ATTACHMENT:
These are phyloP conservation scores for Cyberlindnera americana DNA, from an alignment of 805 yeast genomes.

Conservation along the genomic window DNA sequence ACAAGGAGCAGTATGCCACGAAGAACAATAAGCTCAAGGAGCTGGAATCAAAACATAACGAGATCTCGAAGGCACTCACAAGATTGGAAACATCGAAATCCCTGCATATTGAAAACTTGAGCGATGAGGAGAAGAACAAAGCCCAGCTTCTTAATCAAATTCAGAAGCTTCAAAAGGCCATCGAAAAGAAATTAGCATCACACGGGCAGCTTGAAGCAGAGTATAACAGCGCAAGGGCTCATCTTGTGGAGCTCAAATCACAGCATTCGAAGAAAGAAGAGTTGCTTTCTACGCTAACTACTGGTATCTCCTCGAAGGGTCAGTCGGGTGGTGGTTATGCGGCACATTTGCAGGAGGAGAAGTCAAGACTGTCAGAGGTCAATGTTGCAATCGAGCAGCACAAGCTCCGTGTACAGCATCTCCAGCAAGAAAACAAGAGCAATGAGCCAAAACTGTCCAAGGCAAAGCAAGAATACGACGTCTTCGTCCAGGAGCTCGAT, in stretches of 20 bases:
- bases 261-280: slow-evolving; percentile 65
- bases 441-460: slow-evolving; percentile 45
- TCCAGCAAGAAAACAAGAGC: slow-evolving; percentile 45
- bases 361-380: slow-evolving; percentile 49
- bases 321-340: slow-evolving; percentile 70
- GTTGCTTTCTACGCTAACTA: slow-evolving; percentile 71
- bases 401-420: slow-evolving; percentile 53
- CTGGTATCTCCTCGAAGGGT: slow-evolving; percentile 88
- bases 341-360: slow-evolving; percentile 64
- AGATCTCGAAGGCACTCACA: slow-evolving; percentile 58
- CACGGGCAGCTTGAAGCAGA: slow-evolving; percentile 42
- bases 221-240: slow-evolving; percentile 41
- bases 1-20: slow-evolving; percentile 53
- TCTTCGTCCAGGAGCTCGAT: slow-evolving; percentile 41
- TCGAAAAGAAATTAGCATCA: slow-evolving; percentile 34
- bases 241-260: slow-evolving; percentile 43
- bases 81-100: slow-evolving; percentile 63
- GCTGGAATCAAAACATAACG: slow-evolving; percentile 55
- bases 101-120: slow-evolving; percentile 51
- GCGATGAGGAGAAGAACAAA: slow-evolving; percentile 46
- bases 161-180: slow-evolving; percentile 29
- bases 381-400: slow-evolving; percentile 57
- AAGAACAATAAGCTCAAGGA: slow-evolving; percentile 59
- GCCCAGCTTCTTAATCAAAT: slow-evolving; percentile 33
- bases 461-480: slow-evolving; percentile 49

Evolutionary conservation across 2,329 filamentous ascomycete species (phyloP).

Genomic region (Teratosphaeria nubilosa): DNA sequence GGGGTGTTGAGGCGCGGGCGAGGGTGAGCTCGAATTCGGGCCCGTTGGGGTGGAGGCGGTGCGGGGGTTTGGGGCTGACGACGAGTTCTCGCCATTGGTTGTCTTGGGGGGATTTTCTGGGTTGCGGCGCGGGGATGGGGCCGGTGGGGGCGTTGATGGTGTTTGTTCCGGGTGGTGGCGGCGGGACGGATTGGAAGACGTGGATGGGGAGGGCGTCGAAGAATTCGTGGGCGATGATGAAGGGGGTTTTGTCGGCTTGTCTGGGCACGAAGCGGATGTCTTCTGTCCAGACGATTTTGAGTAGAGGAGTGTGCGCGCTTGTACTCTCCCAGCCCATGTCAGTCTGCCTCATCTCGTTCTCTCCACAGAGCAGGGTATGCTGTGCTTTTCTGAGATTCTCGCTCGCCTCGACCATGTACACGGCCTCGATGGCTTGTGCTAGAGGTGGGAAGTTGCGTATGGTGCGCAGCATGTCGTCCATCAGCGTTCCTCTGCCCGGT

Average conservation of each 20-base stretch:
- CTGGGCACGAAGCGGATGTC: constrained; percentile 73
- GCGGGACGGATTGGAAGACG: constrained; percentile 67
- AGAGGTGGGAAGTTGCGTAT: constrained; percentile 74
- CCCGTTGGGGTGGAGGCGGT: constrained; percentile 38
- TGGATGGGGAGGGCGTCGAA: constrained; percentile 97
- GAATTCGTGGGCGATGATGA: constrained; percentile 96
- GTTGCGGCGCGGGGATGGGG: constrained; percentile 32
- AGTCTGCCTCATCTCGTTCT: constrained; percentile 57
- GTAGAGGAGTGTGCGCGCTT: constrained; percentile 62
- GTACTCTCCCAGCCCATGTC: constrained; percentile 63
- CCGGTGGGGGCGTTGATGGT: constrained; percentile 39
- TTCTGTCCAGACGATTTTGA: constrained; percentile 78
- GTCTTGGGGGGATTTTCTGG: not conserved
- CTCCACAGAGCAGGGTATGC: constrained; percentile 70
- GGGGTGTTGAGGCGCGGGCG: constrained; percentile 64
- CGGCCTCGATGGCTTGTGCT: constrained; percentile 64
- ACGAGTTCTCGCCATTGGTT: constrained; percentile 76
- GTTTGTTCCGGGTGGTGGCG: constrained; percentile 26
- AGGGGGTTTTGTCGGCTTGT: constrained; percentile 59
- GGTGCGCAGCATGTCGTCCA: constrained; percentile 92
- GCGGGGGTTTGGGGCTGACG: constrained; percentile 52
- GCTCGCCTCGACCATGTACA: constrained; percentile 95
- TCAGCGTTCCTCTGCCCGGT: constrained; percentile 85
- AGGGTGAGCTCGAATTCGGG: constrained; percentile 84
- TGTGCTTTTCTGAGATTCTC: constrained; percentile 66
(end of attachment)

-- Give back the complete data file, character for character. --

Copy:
These are phyloP conservation scores for Cyberlindnera americana DNA, from an alignment of 805 yeast genomes.

Conservation along the genomic window DNA sequence ACAAGGAGCAGTATGCCACGAAGAACAATAAGCTCAAGGAGCTGGAATCAAAACATAACGAGATCTCGAAGGCACTCACAAGATTGGAAACATCGAAATCCCTGCATATTGAAAACTTGAGCGATGAGGAGAAGAACAAAGCCCAGCTTCTTAATCAAATTCAGAAGCTTCAAAAGGCCATCGAAAAGAAATTAGCATCACACGGGCAGCTTGAAGCAGAGTATAACAGCGCAAGGGCTCATCTTGTGGAGCTCAAATCACAGCATTCGAAGAAAGAAGAGTTGCTTTCTACGCTAACTACTGGTATCTCCTCGAAGGGTCAGTCGGGTGGTGGTTATGCGGCACATTTGCAGGAGGAGAAGTCAAGACTGTCAGAGGTCAATGTTGCAATCGAGCAGCACAAGCTCCGTGTACAGCATCTCCAGCAAGAAAACAAGAGCAATGAGCCAAAACTGTCCAAGGCAAAGCAAGAATACGACGTCTTCGTCCAGGAGCTCGAT, in stretches of 20 bases:
- bases 261-280: slow-evolving; percentile 65
- bases 441-460: slow-evolving; percentile 45
- TCCAGCAAGAAAACAAGAGC: slow-evolving; percentile 45
- bases 361-380: slow-evolving; percentile 49
- bases 321-340: slow-evolving; percentile 70
- GTTGCTTTCTACGCTAACTA: slow-evolving; percentile 71
- bases 401-420: slow-evolving; percentile 53
- CTGGTATCTCCTCGAAGGGT: slow-evolving; percentile 88
- bases 341-360: slow-evolving; percentile 64
- AGATCTCGAAGGCACTCACA: slow-evolving; percentile 58
- CACGGGCAGCTTGAAGCAGA: slow-evolving; percentile 42
- bases 221-240: slow-evolving; percentile 41
- bases 1-20: slow-evolving; percentile 53
- TCTTCGTCCAGGAGCTCGAT: slow-evolving; percentile 41
- TCGAAAAGAAATTAGCATCA: slow-evolving; percentile 34
- bases 241-260: slow-evolving; percentile 43
- bases 81-100: slow-evolving; percentile 63
- GCTGGAATCAAAACATAACG: slow-evolving; percentile 55
- bases 101-120: slow-evolving; percentile 51
- GCGATGAGGAGAAGAACAAA: slow-evolving; percentile 46
- bases 161-180: slow-evolving; percentile 29
- bases 381-400: slow-evolving; percentile 57
- AAGAACAATAAGCTCAAGGA: slow-evolving; percentile 59
- GCCCAGCTTCTTAATCAAAT: slow-evolving; percentile 33
- bases 461-480: slow-evolving; percentile 49

Evolutionary conservation across 2,329 filamentous ascomycete species (phyloP).

Genomic region (Teratosphaeria nubilosa): DNA sequence GGGGTGTTGAGGCGCGGGCGAGGGTGAGCTCGAATTCGGGCCCGTTGGGGTGGAGGCGGTGCGGGGGTTTGGGGCTGACGACGAGTTCTCGCCATTGGTTGTCTTGGGGGGATTTTCTGGGTTGCGGCGCGGGGATGGGGCCGGTGGGGGCGTTGATGGTGTTTGTTCCGGGTGGTGGCGGCGGGACGGATTGGAAGACGTGGATGGGGAGGGCGTCGAAGAATTCGTGGGCGATGATGAAGGGGGTTTTGTCGGCTTGTCTGGGCACGAAGCGGATGTCTTCTGTCCAGACGATTTTGAGTAGAGGAGTGTGCGCGCTTGTACTCTCCCAGCCCATGTCAGTCTGCCTCATCTCGTTCTCTCCACAGAGCAGGGTATGCTGTGCTTTTCTGAGATTCTCGCTCGCCTCGACCATGTACACGGCCTCGATGGCTTGTGCTAGAGGTGGGAAGTTGCGTATGGTGCGCAGCATGTCGTCCATCAGCGTTCCTCTGCCCGGT

Average conservation of each 20-base stretch:
- CTGGGCACGAAGCGGATGTC: constrained; percentile 73
- GCGGGACGGATTGGAAGACG: constrained; percentile 67
- AGAGGTGGGAAGTTGCGTAT: constrained; percentile 74
- CCCGTTGGGGTGGAGGCGGT: constrained; percentile 38
- TGGATGGGGAGGGCGTCGAA: constrained; percentile 97
- GAATTCGTGGGCGATGATGA: constrained; percentile 96
- GTTGCGGCGCGGGGATGGGG: constrained; percentile 32
- AGTCTGCCTCATCTCGTTCT: constrained; percentile 57
- GTAGAGGAGTGTGCGCGCTT: constrained; percentile 62
- GTACTCTCCCAGCCCATGTC: constrained; percentile 63
- CCGGTGGGGGCGTTGATGGT: constrained; percentile 39
- TTCTGTCCAGACGATTTTGA: constrained; percentile 78
- GTCTTGGGGGGATTTTCTGG: not conserved
- CTCCACAGAGCAGGGTATGC: constrained; percentile 70
- GGGGTGTTGAGGCGCGGGCG: constrained; percentile 64
- CGGCCTCGATGGCTTGTGCT: constrained; percentile 64
- ACGAGTTCTCGCCATTGGTT: constrained; percentile 76
- GTTTGTTCCGGGTGGTGGCG: constrained; percentile 26
- AGGGGGTTTTGTCGGCTTGT: constrained; percentile 59
- GGTGCGCAGCATGTCGTCCA: constrained; percentile 92
- GCGGGGGTTTGGGGCTGACG: constrained; percentile 52
- GCTCGCCTCGACCATGTACA: constrained; percentile 95
- TCAGCGTTCCTCTGCCCGGT: constrained; percentile 85
- AGGGTGAGCTCGAATTCGGG: constrained; percentile 84
- TGTGCTTTTCTGAGATTCTC: constrained; percentile 66